Leaving Marcellas



My name is Michael Rock.  Until now I have been participating on MadinAmerica.com as a commenter named “Marcellas”.  It is very nice to finally introduce myself to this community under my real name.  Although I only occasionally commented, I have been a regular visitor and reader of MadInAmerica.  I am especially grateful to Corinna West, Dr. Mark Foster, and Laura Delano. It was good to know I wasn’t alone.

I feel like I need to apologize for hiding behind Marcellas. Anonymity is not something I am proud of, nor was it a trivial matter to me.  When I marched with Mindfreedom in Philadelphia last May, I was reluctant to introduce myself to some of you who were harmed by an industry I continue to work for.  I am a group psychotherapist in a large hospital network in Eastern Pennsylvania. I have been working with people in groups for twenty five years.  I love my job, and believe I am helpful. I felt that “Marcellas” allowed me to continue to work quietly for change within the system.

When I read Anatomy of an Epidemic, it seemed obvious (from my admittedly limited vantage point) that the national trends in treatment outcomes closely reflect our local outcomes.  By this time I was already on record as a critic of medications and the chemical imbalance theory, and a skeptic of diagnosis.

I wrote To Mr. Whitaker in 2010 after reading Anatomy of an Epidemic to tell him that I was introducing his book to our team library and intended to discuss it. He was kind enough to write back and wish me luck.

I spent the next three years being more stubborn then loud, and I like to think I made some progress.  I developed a model of behavior chain analysis using CBT, DBT, and Positive Psychology.  I call it “Habits”. It can be presented in a very brief series of sessions (our average length of stay of 7 days).   A central theme of the technique is to assume that anyone can learn to control their thoughts, feelings, and actions. Everyone can learn to explore what they are capable of, rather then limited to.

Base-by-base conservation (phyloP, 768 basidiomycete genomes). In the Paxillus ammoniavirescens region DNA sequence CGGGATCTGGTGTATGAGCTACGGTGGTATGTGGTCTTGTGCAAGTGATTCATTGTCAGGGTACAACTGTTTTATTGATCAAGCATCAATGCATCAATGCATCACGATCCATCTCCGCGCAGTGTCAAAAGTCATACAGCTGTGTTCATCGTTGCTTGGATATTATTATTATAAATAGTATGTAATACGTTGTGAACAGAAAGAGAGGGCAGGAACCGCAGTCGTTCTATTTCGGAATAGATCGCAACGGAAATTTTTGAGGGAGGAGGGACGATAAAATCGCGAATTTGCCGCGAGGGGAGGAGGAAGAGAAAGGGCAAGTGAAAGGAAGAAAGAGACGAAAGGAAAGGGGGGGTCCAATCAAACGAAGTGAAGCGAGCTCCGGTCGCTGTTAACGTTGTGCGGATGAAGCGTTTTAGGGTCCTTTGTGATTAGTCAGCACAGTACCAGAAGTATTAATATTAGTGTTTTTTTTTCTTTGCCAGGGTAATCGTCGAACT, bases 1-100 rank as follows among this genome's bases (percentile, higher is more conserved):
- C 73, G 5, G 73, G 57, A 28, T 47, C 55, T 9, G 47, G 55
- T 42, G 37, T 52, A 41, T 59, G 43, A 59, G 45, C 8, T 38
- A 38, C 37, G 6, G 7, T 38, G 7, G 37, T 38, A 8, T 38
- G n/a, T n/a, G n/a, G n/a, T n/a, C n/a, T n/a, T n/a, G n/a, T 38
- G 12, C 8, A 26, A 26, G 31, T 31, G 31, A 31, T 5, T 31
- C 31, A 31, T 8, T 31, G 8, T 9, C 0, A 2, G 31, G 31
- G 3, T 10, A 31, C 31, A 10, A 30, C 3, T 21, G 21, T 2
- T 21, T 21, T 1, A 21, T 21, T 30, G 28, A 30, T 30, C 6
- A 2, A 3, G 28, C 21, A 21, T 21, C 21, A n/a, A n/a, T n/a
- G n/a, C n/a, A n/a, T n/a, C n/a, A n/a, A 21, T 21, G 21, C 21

The model is very popular with our patients.  I use a lot of humor and try to make it entertaining as well as helpful. I consistently receive the highest number of compliments from patients at discharge than any other team member, and I am very proud of this. More importantly, I’ve yet to find evidence that the model doesn’t work.

However, my message indirectly challenges the assumption that “accepting illness” along with “medication compliance” is the best path to recovery. This has made me unpopular with those invested in preserving the status quo.  Obviously there are financial incentives involved.

In January I received my “final written warning” from the hospital, and have been working under threat of immediate termination since then. I’ve been to several meetings in which it was stressed to me how serious they are about firing me, and I believe them.

I am not sure what effect leaving Marcellas will have on my career.  I don’t think there is anything I can do to prevent being fired at this point. Not only am I am small fish in a big pond (I only hold a BS degree in Psychology and work for the largest employer in the area), but I also live in a “right to work state” which translates from Orwellian into “the right to fire anyone at any moment for any reason, or no reason at all”.

Since January I have driven to work every day wondering if the ride home would include boxes of photos from my office.  Sympathetic coworkers tell me that when they fire me I’ll be escorted by security in a public walk of shame. It’s assumed they will want to make an example out of me. So I have this to look forward to.

I want the reader to understand that the people who are firing me are not bad people.  They are trapped in the same system as everyone else. I believe they respect me and like me personally, and it’s very clear to me that firing me is painful for them.  I believe also that the practices at my hospital are not unusual in the current paradigm of care.  From all I can see, my hospital is state of the art in contemporary industrial psychiatry.